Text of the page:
It has a high hardness of 21.3 GPa and can withstand temperatures over 4000 degrees celsius.
The hardness is higher than in other promising materials, such as ZrB2/SiC (20.9 GPa) and HfB2/SiC/TaSi2 (18.1 GPa).
Brown University (U.S.) had previously predicted that hafnium carbonitride would have a high thermal conductivity and resistance to oxidation, as well as the highest melting point among all known compounds (approximately 4200 degrees C).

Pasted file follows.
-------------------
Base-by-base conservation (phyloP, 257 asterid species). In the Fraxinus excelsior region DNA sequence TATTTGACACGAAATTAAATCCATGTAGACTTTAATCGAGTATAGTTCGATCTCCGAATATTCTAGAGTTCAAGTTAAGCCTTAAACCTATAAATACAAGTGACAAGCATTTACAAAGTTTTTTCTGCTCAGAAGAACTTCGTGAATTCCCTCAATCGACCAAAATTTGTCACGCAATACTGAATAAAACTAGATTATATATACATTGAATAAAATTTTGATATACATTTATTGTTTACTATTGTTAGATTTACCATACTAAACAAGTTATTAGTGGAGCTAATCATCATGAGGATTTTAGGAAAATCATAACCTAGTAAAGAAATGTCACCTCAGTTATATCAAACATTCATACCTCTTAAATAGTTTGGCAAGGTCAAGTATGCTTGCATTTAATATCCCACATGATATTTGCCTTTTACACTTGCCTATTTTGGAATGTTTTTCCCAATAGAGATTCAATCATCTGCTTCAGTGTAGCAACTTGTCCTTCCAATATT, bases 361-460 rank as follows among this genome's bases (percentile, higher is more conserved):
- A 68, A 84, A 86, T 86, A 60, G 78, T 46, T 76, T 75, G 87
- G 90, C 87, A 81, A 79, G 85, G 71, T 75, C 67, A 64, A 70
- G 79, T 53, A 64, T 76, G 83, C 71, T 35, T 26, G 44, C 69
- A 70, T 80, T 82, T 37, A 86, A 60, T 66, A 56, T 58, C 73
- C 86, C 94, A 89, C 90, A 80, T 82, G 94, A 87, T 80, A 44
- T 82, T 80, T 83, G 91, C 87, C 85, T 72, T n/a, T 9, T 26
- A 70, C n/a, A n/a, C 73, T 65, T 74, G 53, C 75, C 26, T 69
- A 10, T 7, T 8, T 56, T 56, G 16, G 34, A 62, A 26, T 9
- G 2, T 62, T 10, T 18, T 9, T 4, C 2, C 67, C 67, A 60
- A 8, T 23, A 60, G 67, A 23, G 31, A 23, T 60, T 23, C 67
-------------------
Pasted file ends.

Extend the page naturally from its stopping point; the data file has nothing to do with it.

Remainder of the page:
The specific melting point of the new material is above 4000 degrees C, and could not be determined precisely in the laboratory. In the future, the team plans to conduct experiments on measuring the melting temperature by high-temperature pyrometry using a laser or electric resistance. They also plan to study the performance of the resulting hafnium carbonitride in hypersonic conditions, which will be relevant for further application in the aerospace industry.